QUESTION: On JobKeeper, there are reports that some employers [indistinct]… some of the $1500 JobKeeper payment is there a penalty for employers who are ripping their workers off? [Indistinct]…?
MINISTER CASH: Let us make this very, very clear: as an employer, if you qualify for JobKeeper, you must – and I underline must – pass on the full $1500 benefit to the employee. And Treasury have recently released a further fact sheet in relation to the JobKeeper payment and the integrity measures. And yes, if you do not, as an employer, pass on the full $1500, you will actually have an action taken against you. So, I need to be very clear on that. Yet again, employers are expected to pass on the full $1500 to their employees, and to any employee who does not receive the full benefit –and the money starts flowing on 4 May – they should make a complaint to the ATO.
QUESTION: And what is the action that would be taken against the…[Inaudible]
MINISTER CASH: Well, that would be up to the Taxation Commissioner. But ultimately, the full $1500 must be passed on to the employee.
QUESTION: You can assure that some action will be…[Inaudible ]
MINISTER CASH: Yes. Well, you'll be in breach of the law. You will- as an employer, you will be in breach of the law if you do not pass on the full $1500.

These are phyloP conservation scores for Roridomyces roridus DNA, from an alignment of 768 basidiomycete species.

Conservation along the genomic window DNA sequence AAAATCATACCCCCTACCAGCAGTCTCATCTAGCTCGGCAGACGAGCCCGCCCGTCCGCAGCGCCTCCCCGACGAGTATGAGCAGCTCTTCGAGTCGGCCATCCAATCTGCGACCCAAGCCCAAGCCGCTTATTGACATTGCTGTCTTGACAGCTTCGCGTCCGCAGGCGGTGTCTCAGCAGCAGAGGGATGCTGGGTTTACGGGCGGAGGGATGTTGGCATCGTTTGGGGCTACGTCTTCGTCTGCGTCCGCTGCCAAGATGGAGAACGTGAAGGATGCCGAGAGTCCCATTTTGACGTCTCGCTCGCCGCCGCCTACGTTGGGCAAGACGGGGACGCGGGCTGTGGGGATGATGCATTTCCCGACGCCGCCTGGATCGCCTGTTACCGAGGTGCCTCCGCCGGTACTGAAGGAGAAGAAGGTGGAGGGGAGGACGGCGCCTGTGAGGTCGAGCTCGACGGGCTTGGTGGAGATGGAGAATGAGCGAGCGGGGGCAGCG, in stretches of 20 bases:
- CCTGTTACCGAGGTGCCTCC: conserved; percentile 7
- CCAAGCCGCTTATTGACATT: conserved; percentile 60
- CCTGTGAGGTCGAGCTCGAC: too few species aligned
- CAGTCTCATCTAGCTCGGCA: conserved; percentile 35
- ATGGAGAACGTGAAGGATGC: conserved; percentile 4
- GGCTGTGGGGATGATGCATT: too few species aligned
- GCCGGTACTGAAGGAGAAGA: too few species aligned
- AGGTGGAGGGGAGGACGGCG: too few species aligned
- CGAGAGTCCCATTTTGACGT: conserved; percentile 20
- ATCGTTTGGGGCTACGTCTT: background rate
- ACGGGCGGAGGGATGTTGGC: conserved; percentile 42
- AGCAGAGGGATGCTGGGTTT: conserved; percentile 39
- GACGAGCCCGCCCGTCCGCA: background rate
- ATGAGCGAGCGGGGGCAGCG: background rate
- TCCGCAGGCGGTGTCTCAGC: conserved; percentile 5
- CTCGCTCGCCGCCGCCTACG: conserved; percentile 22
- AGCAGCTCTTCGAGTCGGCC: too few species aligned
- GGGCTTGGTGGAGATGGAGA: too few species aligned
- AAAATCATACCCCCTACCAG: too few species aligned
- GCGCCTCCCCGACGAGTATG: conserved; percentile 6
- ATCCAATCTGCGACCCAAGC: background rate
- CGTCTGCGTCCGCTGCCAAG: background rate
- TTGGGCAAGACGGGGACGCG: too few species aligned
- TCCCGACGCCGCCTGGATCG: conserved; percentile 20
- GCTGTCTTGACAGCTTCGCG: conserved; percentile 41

QUESTION: We are also hearing reports that employers aren’t signing up because it is too much administration. So what do you say to those businesses who aren’t signing up?
MINISTER CASH: Well, as of today, we've had over 850,000 businesses register their intent to claim JobKeeper. That is very, very pleasing because as we know, had we not had this system in place, many of these employees would have had to avail themselves to the social security system and to the JobSeeker payment. So, any business that is able to sign up to JobKeeper, I would be encouraging absolutely do that. And certainly, the numbers of today- I mean, the numbers keep growing. Yesterday, when I was interviewed, the number was 830,000. Today, in this press conference, it’s 850,000. So certainly, what that says to me is employers want to do the right thing by their employees. They understand the benefit of maintaining that connection with their employees throughout the COVID-19 crisis and certainly the figures themselves would actually say that employers are signing up to the JobKeeper payment.
QUESTION: Do you think it is to [indistinct]…?
MINISTER CASH: No, I don't because what you do need to show, in the first instance, you've got to qualify obviously. Whether or not you've got a billion dollar plus turnover or a billion dollar below turnover. The majority of businesses are going to be a billion dollars and below. You then need to show that you have had the requisite downturn in your income whether that's 15 per cent or 30 per cent, depending on the type of business that you are.